Fitness trackers have come along way. Growing up, I remember the popularity of those little clip-on boxes that told people exactly how many steps they took per day. Today, it seems everyone owns a fitness tracker watch and steps are only a small part of their tracking capabilities. Newer options most often come in the forms of watches, rings, and bracelets and measure steps, calories burned, minutes active, heart rate, and sleep quality. All of this data is great to have, but if you don’t know how to use the data to improve fitness you’re essentially just wearing an overpriced piece of unfashionable jewelry.
The step count is an awesome feature that can be utilized to increase your activity. Most of us are far less active during the day than we think, even if we workout daily. Increasing your daily step count not only raises your total daily energy expenditure, but is a low stress way to burn more calories and improve your health. Research has shown that even a modest 6500-8500 step count per day may help prevent cardiovascular disease , the leading cause of preventable death in the United States. I generally recommend all of my general population clients hit a target of 10,000 steps per day to help us create a modest caloric deficit in a way that isn’t stressful on the central nervous system and offers low joint impact.
This is arguably the least useful function of fitness trackers. It’s been shown that even the best fitness trackers may over estimate calories burned in some instances by up to 50%. If you’re using the “calories burned” feature of your fitness tracker to estimate the calories you can eat to avoid weight gain, you’re likely making a big mistake. This feature is best use as a way to monitor consistency. While the numbers recorded may be inaccurate, they will still begin to form a pattern in your daily activity that can be utilized to increase activity such as steps, when needed.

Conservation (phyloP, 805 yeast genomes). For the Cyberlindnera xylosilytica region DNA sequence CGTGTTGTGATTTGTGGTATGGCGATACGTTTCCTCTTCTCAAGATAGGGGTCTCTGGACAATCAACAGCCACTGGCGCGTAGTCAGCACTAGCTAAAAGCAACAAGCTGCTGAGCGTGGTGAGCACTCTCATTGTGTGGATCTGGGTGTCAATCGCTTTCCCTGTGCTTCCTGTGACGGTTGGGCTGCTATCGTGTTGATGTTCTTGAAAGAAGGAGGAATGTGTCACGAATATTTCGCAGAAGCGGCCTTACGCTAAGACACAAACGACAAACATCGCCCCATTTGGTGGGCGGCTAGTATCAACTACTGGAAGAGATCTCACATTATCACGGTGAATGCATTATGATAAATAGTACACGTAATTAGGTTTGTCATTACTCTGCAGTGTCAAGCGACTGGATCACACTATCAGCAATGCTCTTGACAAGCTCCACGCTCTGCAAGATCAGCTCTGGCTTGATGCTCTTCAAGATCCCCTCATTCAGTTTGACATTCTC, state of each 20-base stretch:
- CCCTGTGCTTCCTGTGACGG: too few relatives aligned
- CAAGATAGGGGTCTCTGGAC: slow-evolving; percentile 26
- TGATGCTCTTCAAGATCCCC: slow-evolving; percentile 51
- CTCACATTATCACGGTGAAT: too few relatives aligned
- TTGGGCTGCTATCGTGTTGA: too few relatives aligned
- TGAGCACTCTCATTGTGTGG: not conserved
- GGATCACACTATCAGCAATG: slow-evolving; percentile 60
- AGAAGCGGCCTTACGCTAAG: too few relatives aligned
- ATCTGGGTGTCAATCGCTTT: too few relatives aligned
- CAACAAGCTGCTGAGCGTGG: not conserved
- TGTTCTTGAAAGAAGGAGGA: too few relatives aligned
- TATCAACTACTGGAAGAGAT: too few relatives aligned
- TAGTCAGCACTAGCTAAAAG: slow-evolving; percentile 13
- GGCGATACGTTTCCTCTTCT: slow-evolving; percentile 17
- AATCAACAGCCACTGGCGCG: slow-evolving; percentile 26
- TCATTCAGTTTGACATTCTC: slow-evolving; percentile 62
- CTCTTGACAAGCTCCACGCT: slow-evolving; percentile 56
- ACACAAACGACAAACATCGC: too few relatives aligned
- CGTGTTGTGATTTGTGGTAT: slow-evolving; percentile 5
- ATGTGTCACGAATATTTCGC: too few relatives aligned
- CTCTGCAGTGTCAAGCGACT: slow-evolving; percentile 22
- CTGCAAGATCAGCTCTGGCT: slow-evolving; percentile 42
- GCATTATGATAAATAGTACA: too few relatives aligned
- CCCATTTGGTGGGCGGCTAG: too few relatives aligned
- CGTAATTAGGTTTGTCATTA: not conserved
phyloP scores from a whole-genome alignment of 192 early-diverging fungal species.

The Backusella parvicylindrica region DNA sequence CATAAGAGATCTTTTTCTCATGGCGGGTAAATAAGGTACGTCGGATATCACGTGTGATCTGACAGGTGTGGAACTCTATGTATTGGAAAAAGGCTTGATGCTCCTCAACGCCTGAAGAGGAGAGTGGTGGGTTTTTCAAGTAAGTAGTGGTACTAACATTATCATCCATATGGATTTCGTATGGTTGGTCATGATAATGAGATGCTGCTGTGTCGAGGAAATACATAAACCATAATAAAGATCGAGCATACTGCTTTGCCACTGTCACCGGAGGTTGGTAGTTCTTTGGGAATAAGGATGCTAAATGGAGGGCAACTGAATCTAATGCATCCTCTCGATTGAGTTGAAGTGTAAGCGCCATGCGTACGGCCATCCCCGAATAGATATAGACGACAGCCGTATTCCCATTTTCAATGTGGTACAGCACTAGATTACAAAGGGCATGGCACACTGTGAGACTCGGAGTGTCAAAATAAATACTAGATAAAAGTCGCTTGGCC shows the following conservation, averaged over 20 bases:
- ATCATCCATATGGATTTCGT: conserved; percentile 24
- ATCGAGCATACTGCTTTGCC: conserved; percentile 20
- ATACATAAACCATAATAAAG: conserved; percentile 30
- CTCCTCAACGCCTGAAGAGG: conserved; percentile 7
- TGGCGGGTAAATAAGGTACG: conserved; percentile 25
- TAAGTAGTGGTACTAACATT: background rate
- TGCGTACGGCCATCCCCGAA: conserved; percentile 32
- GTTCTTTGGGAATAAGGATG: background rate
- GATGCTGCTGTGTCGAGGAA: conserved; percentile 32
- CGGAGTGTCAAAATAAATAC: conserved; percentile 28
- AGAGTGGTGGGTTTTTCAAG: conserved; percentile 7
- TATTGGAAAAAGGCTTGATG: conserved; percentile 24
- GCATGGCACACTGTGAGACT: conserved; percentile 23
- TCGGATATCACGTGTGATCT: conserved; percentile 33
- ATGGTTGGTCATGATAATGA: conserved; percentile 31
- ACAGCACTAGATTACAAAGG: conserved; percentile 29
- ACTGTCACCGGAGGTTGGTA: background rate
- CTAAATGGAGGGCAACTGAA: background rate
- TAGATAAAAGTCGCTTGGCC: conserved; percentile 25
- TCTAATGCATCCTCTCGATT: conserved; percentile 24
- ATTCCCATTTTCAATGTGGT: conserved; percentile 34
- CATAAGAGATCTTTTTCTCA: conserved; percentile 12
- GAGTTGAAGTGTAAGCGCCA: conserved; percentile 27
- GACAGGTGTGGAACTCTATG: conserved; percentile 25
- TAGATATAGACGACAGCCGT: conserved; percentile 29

If you know what you’re doing, you can use the heart rate function of your tracker to monitor both workout intensity, and recovery. Your maximum heart rate about 220 minus your age. For moderate intensity, exercising at around 50-70% of this number is recommended, while for intense exercise you should hit around 70-85% of your maximum heart rate.
If you view your tracker first thing in the morning, you should be able to get a read on your resting heart rate. A normal RHR is said to be between 60-100 beats per minute, although some well conditioned athletes may clock in around 40 or below. After consistently seeing the same number, noticing a sudden change in your RHR may indicate poor recovery and will allow you to make the necessary adjustments to improve recovery.
Sleep tracking is by far my favorite function of most fitness trackers. Too often people are sleeping 8-9 hours per night only to wake up still feeling tired. With the sleep tracking function of most fitness trackers you can not only track how long you’re asleep, but how much of that time was spent tossing and turning versus time spent getting restful sleep. As mentioned in a previous article, sleep is extremely importance for overall health and performance and a tracker can be worth its weight in gold if it does nothing but improve your sleep quality.
Are they worth it?
If you use a fitness tracker not just for collecting data but for applying the information to change, it can be a handy tool in improving your health and performance. While functions such as the “calories burned” may be grossly inaccurate, functions such as the step counter, heart rate monitor, and sleep tracker can be high beneficial when used consistently. If you’re ready to put in the work to improve your fitness adding a fitness tracker to your toolbox may make your job a little bit easier.